A Menu of Ideas for Addressing the Affordable Housing Crunch

Nancy Burke, VP of Government & Community Affairs at the Colorado Apartment Association, wrote an article for the Colorado Real Estate Journal that summarizes the challenges faced by the multifamily industry in terms of developing affordable housing and offers a nice overview of the many different approaches being taken around the country to address the ever-increasing demand for affordable housing solutions. Here’s a taste:

Thirty-two percent of multifamily construction cost is from regulation. The National Association of Home Builders and NMHC states regulation imposed by government accounts for an average of 32.1 percent of multifamily construction costs. Building codes, development requirements, impact fees, inspections and other fees contribute to this highly regulated industry, which translates into higher rents and reduced affordability.

Lack of labor, land prices and costs of materials have increased over 30 percent in the past two years. The not-in-my-backyard movement and moratoriums placed on multifamily construction equate to millions of dollars in legal fees and slows the time for units to reach the market. Blocking new development doesn’t keep people from moving in, but it usually prices people out of the neighborhood. Building more lessens the likelihood of displacement and gentrification…

The U.S. Department of Housing and Urban Development created a “landlord task force” to look at incentives and reduce regulatory requirements in the complicated process of offering housing choice vouchers. Onboarding each renter costs nearly $1,300.

Minneapolis incentivizes landlords to retain a 40 percent tax abatement if 20 percent of the units are set aside for 60 percent area median income or less, for a 10-year term.

New Orleans is constructing a co-living roommate model arrangement in a multifamily building near downtown. It features furnished rooms, paper products and house cleaning for under $1,300 per month. Management is working with AirBnB to allow residents to rent their rooms and retain 75 percent of the proceeds…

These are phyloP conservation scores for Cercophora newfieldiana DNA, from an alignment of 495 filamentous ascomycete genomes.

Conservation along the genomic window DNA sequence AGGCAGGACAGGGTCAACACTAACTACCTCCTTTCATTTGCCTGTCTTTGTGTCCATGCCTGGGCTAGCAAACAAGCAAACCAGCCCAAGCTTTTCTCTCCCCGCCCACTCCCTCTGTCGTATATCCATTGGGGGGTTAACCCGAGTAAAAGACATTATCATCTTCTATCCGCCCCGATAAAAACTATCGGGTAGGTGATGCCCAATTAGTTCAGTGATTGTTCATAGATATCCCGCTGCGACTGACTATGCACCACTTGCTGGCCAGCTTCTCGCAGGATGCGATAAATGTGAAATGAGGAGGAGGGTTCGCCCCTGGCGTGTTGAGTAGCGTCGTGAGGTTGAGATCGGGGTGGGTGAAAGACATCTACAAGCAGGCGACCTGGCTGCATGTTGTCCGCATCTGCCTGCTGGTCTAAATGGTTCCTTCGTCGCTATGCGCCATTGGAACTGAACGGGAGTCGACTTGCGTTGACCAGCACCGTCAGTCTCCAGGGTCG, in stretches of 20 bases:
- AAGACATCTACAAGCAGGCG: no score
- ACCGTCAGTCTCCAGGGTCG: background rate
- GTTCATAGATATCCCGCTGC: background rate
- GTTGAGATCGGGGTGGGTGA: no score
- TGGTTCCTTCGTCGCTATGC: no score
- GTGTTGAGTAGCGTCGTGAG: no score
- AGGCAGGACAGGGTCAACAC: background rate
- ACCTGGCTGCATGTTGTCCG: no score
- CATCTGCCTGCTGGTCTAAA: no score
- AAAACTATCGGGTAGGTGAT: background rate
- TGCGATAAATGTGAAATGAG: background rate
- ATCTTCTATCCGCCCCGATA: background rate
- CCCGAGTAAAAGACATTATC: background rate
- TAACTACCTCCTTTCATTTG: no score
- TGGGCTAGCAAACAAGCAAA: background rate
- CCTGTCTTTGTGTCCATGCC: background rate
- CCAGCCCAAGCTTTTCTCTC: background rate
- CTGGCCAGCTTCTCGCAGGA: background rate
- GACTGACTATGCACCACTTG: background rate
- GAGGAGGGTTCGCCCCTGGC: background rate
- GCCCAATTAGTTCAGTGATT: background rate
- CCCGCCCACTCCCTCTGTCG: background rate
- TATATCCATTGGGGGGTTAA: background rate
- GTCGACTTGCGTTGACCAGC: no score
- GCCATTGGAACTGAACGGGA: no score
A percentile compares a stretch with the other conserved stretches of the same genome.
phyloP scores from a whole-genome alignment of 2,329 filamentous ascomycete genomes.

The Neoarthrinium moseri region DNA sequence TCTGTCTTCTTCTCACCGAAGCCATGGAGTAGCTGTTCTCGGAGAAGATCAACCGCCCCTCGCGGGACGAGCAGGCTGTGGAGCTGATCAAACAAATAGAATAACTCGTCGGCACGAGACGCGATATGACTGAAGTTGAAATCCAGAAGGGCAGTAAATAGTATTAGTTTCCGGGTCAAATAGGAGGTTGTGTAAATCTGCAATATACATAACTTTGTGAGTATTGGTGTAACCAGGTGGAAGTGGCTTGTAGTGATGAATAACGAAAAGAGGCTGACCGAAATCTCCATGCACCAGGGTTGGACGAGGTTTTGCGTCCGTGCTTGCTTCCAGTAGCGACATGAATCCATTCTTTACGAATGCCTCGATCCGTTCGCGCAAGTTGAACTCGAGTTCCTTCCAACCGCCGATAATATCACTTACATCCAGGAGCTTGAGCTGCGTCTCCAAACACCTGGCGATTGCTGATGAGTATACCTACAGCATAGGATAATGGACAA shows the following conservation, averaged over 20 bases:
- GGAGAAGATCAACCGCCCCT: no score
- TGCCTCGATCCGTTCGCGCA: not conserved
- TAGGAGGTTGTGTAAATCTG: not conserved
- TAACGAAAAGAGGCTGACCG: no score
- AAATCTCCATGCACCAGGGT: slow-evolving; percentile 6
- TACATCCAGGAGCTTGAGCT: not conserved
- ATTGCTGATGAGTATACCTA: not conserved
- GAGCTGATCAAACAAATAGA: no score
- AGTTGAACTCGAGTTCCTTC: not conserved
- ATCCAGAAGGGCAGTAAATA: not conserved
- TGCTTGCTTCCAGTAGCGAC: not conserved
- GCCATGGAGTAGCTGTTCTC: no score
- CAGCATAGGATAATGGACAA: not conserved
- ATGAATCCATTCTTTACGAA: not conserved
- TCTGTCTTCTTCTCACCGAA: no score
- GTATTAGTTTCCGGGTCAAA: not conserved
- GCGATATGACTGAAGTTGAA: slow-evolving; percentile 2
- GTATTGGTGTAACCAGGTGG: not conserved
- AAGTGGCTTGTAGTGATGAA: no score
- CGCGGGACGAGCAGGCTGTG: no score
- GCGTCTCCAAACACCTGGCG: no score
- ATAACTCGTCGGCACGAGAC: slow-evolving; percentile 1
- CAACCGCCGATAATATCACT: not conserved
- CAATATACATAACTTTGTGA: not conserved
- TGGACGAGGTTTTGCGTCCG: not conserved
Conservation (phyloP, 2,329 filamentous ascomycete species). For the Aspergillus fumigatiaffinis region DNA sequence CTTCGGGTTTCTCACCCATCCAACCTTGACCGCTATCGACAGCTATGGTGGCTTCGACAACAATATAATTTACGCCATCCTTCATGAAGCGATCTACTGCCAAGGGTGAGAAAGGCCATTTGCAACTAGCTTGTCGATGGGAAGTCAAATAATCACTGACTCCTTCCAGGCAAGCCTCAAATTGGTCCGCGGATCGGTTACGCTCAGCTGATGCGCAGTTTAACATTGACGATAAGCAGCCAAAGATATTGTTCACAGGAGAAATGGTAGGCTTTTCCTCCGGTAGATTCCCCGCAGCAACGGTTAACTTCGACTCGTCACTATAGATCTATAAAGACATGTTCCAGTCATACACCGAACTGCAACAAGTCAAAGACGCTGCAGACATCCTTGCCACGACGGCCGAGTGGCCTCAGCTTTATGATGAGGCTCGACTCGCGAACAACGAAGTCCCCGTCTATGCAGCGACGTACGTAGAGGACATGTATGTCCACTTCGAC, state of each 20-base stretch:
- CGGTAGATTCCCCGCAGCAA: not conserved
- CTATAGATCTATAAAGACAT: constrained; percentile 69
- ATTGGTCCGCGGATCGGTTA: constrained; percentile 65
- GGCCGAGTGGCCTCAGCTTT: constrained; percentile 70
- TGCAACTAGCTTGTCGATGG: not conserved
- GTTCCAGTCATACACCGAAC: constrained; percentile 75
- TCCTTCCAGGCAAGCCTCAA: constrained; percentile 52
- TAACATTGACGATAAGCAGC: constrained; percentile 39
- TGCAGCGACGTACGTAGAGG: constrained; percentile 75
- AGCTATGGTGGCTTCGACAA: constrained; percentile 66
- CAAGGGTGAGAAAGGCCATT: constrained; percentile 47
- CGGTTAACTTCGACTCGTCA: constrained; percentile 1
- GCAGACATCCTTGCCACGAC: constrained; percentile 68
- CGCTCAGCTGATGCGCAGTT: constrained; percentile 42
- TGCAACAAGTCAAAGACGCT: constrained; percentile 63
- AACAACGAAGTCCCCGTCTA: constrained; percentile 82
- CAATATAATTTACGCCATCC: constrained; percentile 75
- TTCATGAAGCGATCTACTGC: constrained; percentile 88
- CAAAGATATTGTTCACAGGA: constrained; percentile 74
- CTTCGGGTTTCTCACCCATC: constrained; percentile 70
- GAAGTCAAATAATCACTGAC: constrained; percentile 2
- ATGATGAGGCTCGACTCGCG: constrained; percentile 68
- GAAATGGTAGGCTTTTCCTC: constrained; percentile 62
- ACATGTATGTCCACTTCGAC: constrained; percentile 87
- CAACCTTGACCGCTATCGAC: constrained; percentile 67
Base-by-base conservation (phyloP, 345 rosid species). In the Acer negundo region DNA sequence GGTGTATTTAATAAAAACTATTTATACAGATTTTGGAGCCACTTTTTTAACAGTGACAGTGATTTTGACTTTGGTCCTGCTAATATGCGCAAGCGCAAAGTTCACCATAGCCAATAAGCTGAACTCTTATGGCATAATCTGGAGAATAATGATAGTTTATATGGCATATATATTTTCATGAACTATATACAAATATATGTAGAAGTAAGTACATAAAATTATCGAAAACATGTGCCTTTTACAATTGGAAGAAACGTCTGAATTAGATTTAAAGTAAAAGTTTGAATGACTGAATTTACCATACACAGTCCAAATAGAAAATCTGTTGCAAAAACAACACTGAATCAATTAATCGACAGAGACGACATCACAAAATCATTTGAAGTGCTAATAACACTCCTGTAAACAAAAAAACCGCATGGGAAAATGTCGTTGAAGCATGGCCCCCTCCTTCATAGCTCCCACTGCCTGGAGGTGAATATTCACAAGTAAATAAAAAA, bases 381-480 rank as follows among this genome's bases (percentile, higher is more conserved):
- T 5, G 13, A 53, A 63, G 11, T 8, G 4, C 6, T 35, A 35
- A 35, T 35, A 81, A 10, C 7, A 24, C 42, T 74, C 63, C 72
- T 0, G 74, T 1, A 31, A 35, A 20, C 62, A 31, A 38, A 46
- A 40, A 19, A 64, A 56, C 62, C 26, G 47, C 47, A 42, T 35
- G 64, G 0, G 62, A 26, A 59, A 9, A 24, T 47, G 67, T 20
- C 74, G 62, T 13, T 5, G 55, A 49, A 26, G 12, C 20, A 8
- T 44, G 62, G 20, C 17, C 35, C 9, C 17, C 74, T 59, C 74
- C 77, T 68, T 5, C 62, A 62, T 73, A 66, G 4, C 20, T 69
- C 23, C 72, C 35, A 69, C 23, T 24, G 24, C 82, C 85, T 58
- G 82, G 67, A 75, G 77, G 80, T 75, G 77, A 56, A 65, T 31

Denver is a point of reference in affordable housing solutions, too. City Council recently adopted the Lower Income Voucher Equity Denver program, the first-of-its-kind, public-private partnership highlighting an integrated, transitional, two-year affordable housing model that is being considered in other cities. It is designed for working citizens earning $23,000 to $67,000 (40 to 80 percent AMI) that leverages employer and foundation support to buy down rents.

 

Housing Affordability a Growing Issue in US

If you’ve been paying attention to the housing market at all then you know that rents are up. In some markets way up, and that’s becoming a growing point of concern with those who study housing in the US. From an article at The Atlantic:

A recent report from the Joint Center for Housing Studies (JCHS) at Harvard, puts some numbers on just how bad this problem is: About half of all renters in the U.S. are using more than 30 percent of their income to cover housing costs, and about 25 percent have rent that exceeds 50 percent of their monthly pay…

A big part of the problem is that fewer households are making the transition from renting to owning, which means more competition for limited inventory—driving rental prices up. Renters who would previously be able to qualify for mortgages are either finding that mortgage lenders are still super strict post-recession, or that there simply aren’t many homes in their price range—or both. “In normal times when homeownership was achievable you could get a starter home for between $150,000 to $250,000,” says Andrew Jakabovics, a senior director at Enterprise Community Partners, a nonprofit that focuses on affordable housing. “That segment of the market is basically dead.”

So instead, households with higher incomes and dreams of white picket fences remain in the rental market. Those households take up available units in the mid-to-high price ranges, for which they can afford to pay a premium. In fact, renters with incomes that top $75,000 are among the fastest growing group in the market, says Chris Herbert, the managing director of the JCHS. “Developers will be drawn to build the houses that provide the highest returns,” he says. That means not enough new apartments are affordable apartments that can accommodate low- and middle-income residents. Instead, high-priced luxury units get built first, pushing rents up and middle and low-income earners into apartments that are more expensive than they can afford. Sometimes this means pricing them out of cities altogether.

The situation in secondary and tertiary cities like those here in the Piedmont Triad isn’t as constrained as in some of the major metros like San Francisco, but it’s still an issue. Rents here are up in general, but relative to other areas of the country – even our neighbors in Raleigh and Charlotte – the rise in rents has been moderate. Still, we face many of the same issues outlined in The Atlantic article and housing affordability is likely to be a topic of concern for our local leaders for the foreseeable future.